Final Thoughts on the Open Networking Summit
So, some closing thoughts on ONS. I know its a bit late, but hey, when you’re out of the office for a few days, things pile up a bit–overall, I think the ONF folks did a fine job with the event.
As I look back at ONS, I am reminded of one of my favorite IT quotes, courtesy of Bill Gates:
We always overestimate the change that will occur in the next two years and underestimate the change that will occur in the next ten
Long-term, I think SDN or the concepts it represents will certainly have a hand in shaping how we do networking a decade for now–how we get there and what that destination really looks like is a bit less certain.
First, I think we are early enough in the game that the technology is far from unsettled:
- Most folks are shipping 1.0 code, either literally or figuratively, and I am betting there are unseen technologies in the wings that will help shape things and I am sure folks will find interesting ways to also repurpose existing technology
- We can pretty much expect some wave of M&A to help shape the vendor and technology landscape
- As I have noted before, there is a lot of dogma about what SDN is right now that is not helpful, but I also believe it will eventually fall by the wayside
Eventually the market will sort this stuff out, and a handful of organizations are in a position to drive their own solutions, but for regular folks, I think there is enough near-term uncertainty here that it will give people pause–both in terms of customer adoption as well as ecosystem investment.
Second, the use cases are not always compelling. Most of the folks you saw at ONS this year were either service providers or acted as service providers (i.e. university IT). This is only natural, since, for these two groups, SDN is helping them do things they a) cannot currently do or b) do markedly better. On the enterprise front, I still don’t see the killer app. There are certainly some things on the horizon with potential that are related to security and on the campus edge, but, so far, I have only seen SDN as a way to do things differently, not necessarily better (at least for now). To some degree, I think this ends up being a function of the maturity of your networking operating system. For a fresh new switch vendor with limited R&D, the interesting dynamic is that the SDN movement allows you to outsource R&D back to you customers–which could become a bit of a double-edge sword for both vendor and customer. Our perspective is a bit different. While there is certainly the opportunity for our customers to customize their infrastructure, its also about making things easier to access and use. For example, one speaker referenced using OpenFlow to diagnose problems with video transmission, which I thought was a great example, but I also thought–hey, our customers can already use MediaTrace, so why re-invent the wheel?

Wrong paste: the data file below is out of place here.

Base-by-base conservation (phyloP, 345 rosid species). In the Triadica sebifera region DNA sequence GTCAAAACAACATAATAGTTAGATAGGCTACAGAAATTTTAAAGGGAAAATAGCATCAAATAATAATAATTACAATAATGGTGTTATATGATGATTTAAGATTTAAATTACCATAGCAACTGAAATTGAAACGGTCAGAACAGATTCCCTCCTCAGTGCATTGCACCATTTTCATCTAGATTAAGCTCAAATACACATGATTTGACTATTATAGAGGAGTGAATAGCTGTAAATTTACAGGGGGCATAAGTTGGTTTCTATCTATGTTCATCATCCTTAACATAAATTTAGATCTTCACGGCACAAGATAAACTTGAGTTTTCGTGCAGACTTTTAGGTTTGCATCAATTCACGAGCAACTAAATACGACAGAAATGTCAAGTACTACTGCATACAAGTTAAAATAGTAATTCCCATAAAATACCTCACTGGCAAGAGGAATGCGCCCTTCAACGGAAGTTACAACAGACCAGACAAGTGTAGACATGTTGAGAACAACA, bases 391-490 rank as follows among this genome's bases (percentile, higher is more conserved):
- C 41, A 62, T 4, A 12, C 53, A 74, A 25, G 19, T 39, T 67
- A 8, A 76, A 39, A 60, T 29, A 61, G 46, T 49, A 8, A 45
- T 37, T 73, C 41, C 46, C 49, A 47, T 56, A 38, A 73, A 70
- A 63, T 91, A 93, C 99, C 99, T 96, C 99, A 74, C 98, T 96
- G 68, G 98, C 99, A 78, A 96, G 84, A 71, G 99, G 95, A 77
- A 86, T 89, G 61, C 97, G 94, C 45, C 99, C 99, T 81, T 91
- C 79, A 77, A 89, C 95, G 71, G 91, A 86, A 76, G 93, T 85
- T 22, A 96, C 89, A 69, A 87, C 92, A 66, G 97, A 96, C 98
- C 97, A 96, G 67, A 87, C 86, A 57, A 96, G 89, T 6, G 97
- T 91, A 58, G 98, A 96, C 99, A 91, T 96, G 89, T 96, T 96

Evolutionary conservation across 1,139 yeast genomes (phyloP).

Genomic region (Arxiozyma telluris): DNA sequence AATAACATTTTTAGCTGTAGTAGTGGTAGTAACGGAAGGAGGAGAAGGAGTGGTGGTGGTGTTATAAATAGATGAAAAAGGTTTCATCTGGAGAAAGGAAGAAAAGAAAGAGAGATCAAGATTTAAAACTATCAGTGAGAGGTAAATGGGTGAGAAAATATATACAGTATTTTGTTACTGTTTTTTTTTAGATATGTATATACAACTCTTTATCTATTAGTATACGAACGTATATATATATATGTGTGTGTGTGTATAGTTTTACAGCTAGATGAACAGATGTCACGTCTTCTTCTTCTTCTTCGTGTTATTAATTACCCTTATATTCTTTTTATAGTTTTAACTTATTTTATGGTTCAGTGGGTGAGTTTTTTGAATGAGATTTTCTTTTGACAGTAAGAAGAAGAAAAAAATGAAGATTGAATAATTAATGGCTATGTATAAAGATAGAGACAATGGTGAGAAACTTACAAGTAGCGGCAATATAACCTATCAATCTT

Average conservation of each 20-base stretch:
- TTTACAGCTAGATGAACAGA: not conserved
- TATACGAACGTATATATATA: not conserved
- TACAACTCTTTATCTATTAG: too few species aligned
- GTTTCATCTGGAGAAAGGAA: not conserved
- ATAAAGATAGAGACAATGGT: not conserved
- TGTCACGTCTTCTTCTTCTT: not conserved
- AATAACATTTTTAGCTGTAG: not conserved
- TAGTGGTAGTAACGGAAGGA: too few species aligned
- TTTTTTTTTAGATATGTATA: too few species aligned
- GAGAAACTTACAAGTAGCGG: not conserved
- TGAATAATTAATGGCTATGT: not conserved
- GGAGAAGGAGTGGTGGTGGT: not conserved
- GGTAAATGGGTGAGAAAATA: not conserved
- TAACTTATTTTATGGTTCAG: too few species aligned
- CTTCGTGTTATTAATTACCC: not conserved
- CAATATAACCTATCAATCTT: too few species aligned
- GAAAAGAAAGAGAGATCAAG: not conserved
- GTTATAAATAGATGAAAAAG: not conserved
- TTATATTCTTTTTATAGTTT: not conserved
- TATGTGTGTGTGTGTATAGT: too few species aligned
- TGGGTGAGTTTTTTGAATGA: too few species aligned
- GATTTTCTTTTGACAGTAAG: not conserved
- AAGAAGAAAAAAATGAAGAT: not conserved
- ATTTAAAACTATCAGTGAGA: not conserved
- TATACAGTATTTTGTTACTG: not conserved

Finally, I do not think the economic case is settled. The thing to bear in mind is that service providers operate their DCs as profit centers (its what they do), which is different from most enterprises, which operate their data centers as costs centers (support what they do). This is an important distinction, because the it guides how organizations fund and invest in their IT infrastructure–for the former you optimize you data center to maximize revenue generation capability, for the latter, you optimize to minimize expense. If you are looking to drive revenue, the only hurdle is to show you can effectively monetize the investment–give me $1.00 and I will give you a $1.50 back in a meaningful period of time. If you are looking to optimize for expenses, its a bit more challenging–while there is no inherent limit to how much revenue you can generate, this is a natural limit to how much money you can save (you cannot drive costs below 0). Often, if you have sunk cost in infrastructure that is otherwise up and running well, the best course of action is to do nothing–I find that if you are going to make an “invest-to-save” argument to a customer, you better have some solid, empirical data to back it up. The reality is that all this SDN stuff might end up being amazingly cool and useful but not really do anything meaningful for TCO. In recent history, both cloud and server virtualization were introduced with much heralded costs savings. As we have gained experience with these technologies, we have found them quite useful, but the economic angle has not always played out as expected.
All this being said, I am hugely optimistic about the future–I think there are some cool things in store–both expected and unexpected. The best advice I can offer is to stay plugged into developments, but beware the unicorn factor. Use the same critical eye you would use to evaluate any other new technology and be clear on how it can tangibly contribute to your IT exploits.